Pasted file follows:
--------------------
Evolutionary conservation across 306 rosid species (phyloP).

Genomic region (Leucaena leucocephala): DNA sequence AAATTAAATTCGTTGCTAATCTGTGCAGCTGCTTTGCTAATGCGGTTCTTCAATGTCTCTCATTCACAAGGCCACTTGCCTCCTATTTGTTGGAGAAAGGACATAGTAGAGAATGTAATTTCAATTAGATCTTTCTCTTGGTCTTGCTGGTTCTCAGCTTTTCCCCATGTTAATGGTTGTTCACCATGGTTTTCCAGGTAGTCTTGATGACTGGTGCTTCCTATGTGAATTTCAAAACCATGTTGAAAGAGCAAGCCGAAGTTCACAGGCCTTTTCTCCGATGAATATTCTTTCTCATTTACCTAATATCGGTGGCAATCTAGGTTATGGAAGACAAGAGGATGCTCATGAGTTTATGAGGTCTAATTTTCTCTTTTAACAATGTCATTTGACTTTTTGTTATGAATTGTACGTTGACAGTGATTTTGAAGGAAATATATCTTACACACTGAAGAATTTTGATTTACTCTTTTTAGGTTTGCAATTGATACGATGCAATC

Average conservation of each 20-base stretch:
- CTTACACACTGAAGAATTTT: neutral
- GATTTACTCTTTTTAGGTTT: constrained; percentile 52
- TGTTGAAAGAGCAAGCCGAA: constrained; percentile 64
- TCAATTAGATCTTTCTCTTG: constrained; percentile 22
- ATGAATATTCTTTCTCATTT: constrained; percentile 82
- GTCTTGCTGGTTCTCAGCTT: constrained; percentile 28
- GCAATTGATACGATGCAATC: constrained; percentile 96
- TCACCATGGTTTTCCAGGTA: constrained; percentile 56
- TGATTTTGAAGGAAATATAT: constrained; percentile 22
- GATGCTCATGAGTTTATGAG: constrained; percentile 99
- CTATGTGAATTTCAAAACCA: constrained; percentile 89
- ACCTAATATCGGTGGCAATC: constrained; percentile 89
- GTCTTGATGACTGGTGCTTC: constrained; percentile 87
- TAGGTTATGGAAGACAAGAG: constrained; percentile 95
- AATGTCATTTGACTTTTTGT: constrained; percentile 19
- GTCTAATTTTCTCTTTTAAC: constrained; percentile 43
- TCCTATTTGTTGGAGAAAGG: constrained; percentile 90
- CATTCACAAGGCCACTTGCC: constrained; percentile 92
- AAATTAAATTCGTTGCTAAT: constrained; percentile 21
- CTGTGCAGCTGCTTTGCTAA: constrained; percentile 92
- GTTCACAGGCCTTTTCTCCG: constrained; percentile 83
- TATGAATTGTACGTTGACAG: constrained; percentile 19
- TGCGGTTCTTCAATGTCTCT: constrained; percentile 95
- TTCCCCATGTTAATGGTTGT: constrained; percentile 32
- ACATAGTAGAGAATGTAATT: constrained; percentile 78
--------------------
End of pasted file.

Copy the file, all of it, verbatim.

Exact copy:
Evolutionary conservation across 306 rosid species (phyloP).

Genomic region (Leucaena leucocephala): DNA sequence AAATTAAATTCGTTGCTAATCTGTGCAGCTGCTTTGCTAATGCGGTTCTTCAATGTCTCTCATTCACAAGGCCACTTGCCTCCTATTTGTTGGAGAAAGGACATAGTAGAGAATGTAATTTCAATTAGATCTTTCTCTTGGTCTTGCTGGTTCTCAGCTTTTCCCCATGTTAATGGTTGTTCACCATGGTTTTCCAGGTAGTCTTGATGACTGGTGCTTCCTATGTGAATTTCAAAACCATGTTGAAAGAGCAAGCCGAAGTTCACAGGCCTTTTCTCCGATGAATATTCTTTCTCATTTACCTAATATCGGTGGCAATCTAGGTTATGGAAGACAAGAGGATGCTCATGAGTTTATGAGGTCTAATTTTCTCTTTTAACAATGTCATTTGACTTTTTGTTATGAATTGTACGTTGACAGTGATTTTGAAGGAAATATATCTTACACACTGAAGAATTTTGATTTACTCTTTTTAGGTTTGCAATTGATACGATGCAATC

Average conservation of each 20-base stretch:
- CTTACACACTGAAGAATTTT: neutral
- GATTTACTCTTTTTAGGTTT: constrained; percentile 52
- TGTTGAAAGAGCAAGCCGAA: constrained; percentile 64
- TCAATTAGATCTTTCTCTTG: constrained; percentile 22
- ATGAATATTCTTTCTCATTT: constrained; percentile 82
- GTCTTGCTGGTTCTCAGCTT: constrained; percentile 28
- GCAATTGATACGATGCAATC: constrained; percentile 96
- TCACCATGGTTTTCCAGGTA: constrained; percentile 56
- TGATTTTGAAGGAAATATAT: constrained; percentile 22
- GATGCTCATGAGTTTATGAG: constrained; percentile 99
- CTATGTGAATTTCAAAACCA: constrained; percentile 89
- ACCTAATATCGGTGGCAATC: constrained; percentile 89
- GTCTTGATGACTGGTGCTTC: constrained; percentile 87
- TAGGTTATGGAAGACAAGAG: constrained; percentile 95
- AATGTCATTTGACTTTTTGT: constrained; percentile 19
- GTCTAATTTTCTCTTTTAAC: constrained; percentile 43
- TCCTATTTGTTGGAGAAAGG: constrained; percentile 90
- CATTCACAAGGCCACTTGCC: constrained; percentile 92
- AAATTAAATTCGTTGCTAAT: constrained; percentile 21
- CTGTGCAGCTGCTTTGCTAA: constrained; percentile 92
- GTTCACAGGCCTTTTCTCCG: constrained; percentile 83
- TATGAATTGTACGTTGACAG: constrained; percentile 19
- TGCGGTTCTTCAATGTCTCT: constrained; percentile 95
- TTCCCCATGTTAATGGTTGT: constrained; percentile 32
- ACATAGTAGAGAATGTAATT: constrained; percentile 78